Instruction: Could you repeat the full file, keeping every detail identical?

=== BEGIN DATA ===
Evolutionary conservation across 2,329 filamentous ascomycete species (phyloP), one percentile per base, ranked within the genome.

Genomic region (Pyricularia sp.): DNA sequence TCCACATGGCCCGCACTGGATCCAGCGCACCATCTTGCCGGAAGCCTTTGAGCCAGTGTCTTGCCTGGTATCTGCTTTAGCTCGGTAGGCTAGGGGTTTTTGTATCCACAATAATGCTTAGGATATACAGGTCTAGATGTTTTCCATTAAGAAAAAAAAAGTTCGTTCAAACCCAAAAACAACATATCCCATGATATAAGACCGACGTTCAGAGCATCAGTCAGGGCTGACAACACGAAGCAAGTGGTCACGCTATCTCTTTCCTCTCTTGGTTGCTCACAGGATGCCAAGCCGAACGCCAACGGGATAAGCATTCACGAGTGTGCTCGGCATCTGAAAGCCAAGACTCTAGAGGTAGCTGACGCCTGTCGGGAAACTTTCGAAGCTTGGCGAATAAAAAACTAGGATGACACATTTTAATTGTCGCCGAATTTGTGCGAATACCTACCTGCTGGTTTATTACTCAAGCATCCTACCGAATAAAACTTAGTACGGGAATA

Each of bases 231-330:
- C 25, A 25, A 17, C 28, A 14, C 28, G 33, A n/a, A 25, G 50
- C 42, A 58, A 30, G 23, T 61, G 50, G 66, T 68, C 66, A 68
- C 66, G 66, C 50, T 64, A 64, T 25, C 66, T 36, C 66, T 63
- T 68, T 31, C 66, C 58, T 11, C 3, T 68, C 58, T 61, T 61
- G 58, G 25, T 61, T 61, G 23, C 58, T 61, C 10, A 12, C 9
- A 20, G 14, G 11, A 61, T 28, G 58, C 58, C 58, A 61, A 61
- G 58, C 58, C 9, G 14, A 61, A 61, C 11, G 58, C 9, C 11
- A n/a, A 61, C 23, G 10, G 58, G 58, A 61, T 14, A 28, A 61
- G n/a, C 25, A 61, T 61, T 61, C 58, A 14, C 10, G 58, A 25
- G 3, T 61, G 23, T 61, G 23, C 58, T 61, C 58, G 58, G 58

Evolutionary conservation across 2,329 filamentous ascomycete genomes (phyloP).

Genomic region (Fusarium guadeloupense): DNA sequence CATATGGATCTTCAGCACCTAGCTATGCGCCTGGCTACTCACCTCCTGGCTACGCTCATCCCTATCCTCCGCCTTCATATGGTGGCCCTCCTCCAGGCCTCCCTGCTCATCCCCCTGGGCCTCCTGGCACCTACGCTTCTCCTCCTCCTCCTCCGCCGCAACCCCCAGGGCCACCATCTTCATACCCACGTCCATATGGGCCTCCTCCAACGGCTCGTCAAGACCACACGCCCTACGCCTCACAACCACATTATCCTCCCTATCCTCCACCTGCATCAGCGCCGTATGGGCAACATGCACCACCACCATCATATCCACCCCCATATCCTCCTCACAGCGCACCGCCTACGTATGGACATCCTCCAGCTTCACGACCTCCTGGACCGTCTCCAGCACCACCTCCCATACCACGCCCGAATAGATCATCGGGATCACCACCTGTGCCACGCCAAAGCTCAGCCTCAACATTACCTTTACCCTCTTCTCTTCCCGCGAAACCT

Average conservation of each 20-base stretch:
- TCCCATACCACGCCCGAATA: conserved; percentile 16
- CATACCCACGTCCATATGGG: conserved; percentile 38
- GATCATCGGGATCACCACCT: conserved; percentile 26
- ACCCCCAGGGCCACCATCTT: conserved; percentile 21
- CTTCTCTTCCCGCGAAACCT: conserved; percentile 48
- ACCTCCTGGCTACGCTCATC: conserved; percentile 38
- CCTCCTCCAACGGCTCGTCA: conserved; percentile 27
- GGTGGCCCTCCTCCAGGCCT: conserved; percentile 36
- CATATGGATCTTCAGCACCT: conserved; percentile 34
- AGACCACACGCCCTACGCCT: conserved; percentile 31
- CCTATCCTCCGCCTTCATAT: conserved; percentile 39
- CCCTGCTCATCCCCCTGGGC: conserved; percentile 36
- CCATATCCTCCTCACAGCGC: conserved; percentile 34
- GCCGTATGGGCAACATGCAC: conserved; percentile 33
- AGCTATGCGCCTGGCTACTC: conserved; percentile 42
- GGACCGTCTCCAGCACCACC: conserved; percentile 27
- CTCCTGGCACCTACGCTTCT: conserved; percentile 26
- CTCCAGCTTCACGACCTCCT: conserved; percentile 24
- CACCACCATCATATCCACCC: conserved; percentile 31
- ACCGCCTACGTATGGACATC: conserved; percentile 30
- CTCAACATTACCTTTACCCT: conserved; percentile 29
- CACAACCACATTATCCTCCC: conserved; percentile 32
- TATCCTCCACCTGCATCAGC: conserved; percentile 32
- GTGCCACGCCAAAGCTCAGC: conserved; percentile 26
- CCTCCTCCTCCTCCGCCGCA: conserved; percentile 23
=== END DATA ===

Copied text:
Evolutionary conservation across 2,329 filamentous ascomycete species (phyloP), one percentile per base, ranked within the genome.

Genomic region (Pyricularia sp.): DNA sequence TCCACATGGCCCGCACTGGATCCAGCGCACCATCTTGCCGGAAGCCTTTGAGCCAGTGTCTTGCCTGGTATCTGCTTTAGCTCGGTAGGCTAGGGGTTTTTGTATCCACAATAATGCTTAGGATATACAGGTCTAGATGTTTTCCATTAAGAAAAAAAAAGTTCGTTCAAACCCAAAAACAACATATCCCATGATATAAGACCGACGTTCAGAGCATCAGTCAGGGCTGACAACACGAAGCAAGTGGTCACGCTATCTCTTTCCTCTCTTGGTTGCTCACAGGATGCCAAGCCGAACGCCAACGGGATAAGCATTCACGAGTGTGCTCGGCATCTGAAAGCCAAGACTCTAGAGGTAGCTGACGCCTGTCGGGAAACTTTCGAAGCTTGGCGAATAAAAAACTAGGATGACACATTTTAATTGTCGCCGAATTTGTGCGAATACCTACCTGCTGGTTTATTACTCAAGCATCCTACCGAATAAAACTTAGTACGGGAATA

Each of bases 231-330:
- C 25, A 25, A 17, C 28, A 14, C 28, G 33, A n/a, A 25, G 50
- C 42, A 58, A 30, G 23, T 61, G 50, G 66, T 68, C 66, A 68
- C 66, G 66, C 50, T 64, A 64, T 25, C 66, T 36, C 66, T 63
- T 68, T 31, C 66, C 58, T 11, C 3, T 68, C 58, T 61, T 61
- G 58, G 25, T 61, T 61, G 23, C 58, T 61, C 10, A 12, C 9
- A 20, G 14, G 11, A 61, T 28, G 58, C 58, C 58, A 61, A 61
- G 58, C 58, C 9, G 14, A 61, A 61, C 11, G 58, C 9, C 11
- A n/a, A 61, C 23, G 10, G 58, G 58, A 61, T 14, A 28, A 61
- G n/a, C 25, A 61, T 61, T 61, C 58, A 14, C 10, G 58, A 25
- G 3, T 61, G 23, T 61, G 23, C 58, T 61, C 58, G 58, G 58

Evolutionary conservation across 2,329 filamentous ascomycete genomes (phyloP).

Genomic region (Fusarium guadeloupense): DNA sequence CATATGGATCTTCAGCACCTAGCTATGCGCCTGGCTACTCACCTCCTGGCTACGCTCATCCCTATCCTCCGCCTTCATATGGTGGCCCTCCTCCAGGCCTCCCTGCTCATCCCCCTGGGCCTCCTGGCACCTACGCTTCTCCTCCTCCTCCTCCGCCGCAACCCCCAGGGCCACCATCTTCATACCCACGTCCATATGGGCCTCCTCCAACGGCTCGTCAAGACCACACGCCCTACGCCTCACAACCACATTATCCTCCCTATCCTCCACCTGCATCAGCGCCGTATGGGCAACATGCACCACCACCATCATATCCACCCCCATATCCTCCTCACAGCGCACCGCCTACGTATGGACATCCTCCAGCTTCACGACCTCCTGGACCGTCTCCAGCACCACCTCCCATACCACGCCCGAATAGATCATCGGGATCACCACCTGTGCCACGCCAAAGCTCAGCCTCAACATTACCTTTACCCTCTTCTCTTCCCGCGAAACCT

Average conservation of each 20-base stretch:
- TCCCATACCACGCCCGAATA: conserved; percentile 16
- CATACCCACGTCCATATGGG: conserved; percentile 38
- GATCATCGGGATCACCACCT: conserved; percentile 26
- ACCCCCAGGGCCACCATCTT: conserved; percentile 21
- CTTCTCTTCCCGCGAAACCT: conserved; percentile 48
- ACCTCCTGGCTACGCTCATC: conserved; percentile 38
- CCTCCTCCAACGGCTCGTCA: conserved; percentile 27
- GGTGGCCCTCCTCCAGGCCT: conserved; percentile 36
- CATATGGATCTTCAGCACCT: conserved; percentile 34
- AGACCACACGCCCTACGCCT: conserved; percentile 31
- CCTATCCTCCGCCTTCATAT: conserved; percentile 39
- CCCTGCTCATCCCCCTGGGC: conserved; percentile 36
- CCATATCCTCCTCACAGCGC: conserved; percentile 34
- GCCGTATGGGCAACATGCAC: conserved; percentile 33
- AGCTATGCGCCTGGCTACTC: conserved; percentile 42
- GGACCGTCTCCAGCACCACC: conserved; percentile 27
- CTCCTGGCACCTACGCTTCT: conserved; percentile 26
- CTCCAGCTTCACGACCTCCT: conserved; percentile 24
- CACCACCATCATATCCACCC: conserved; percentile 31
- ACCGCCTACGTATGGACATC: conserved; percentile 30
- CTCAACATTACCTTTACCCT: conserved; percentile 29
- CACAACCACATTATCCTCCC: conserved; percentile 32
- TATCCTCCACCTGCATCAGC: conserved; percentile 32
- GTGCCACGCCAAAGCTCAGC: conserved; percentile 26
- CCTCCTCCTCCTCCGCCGCA: conserved; percentile 23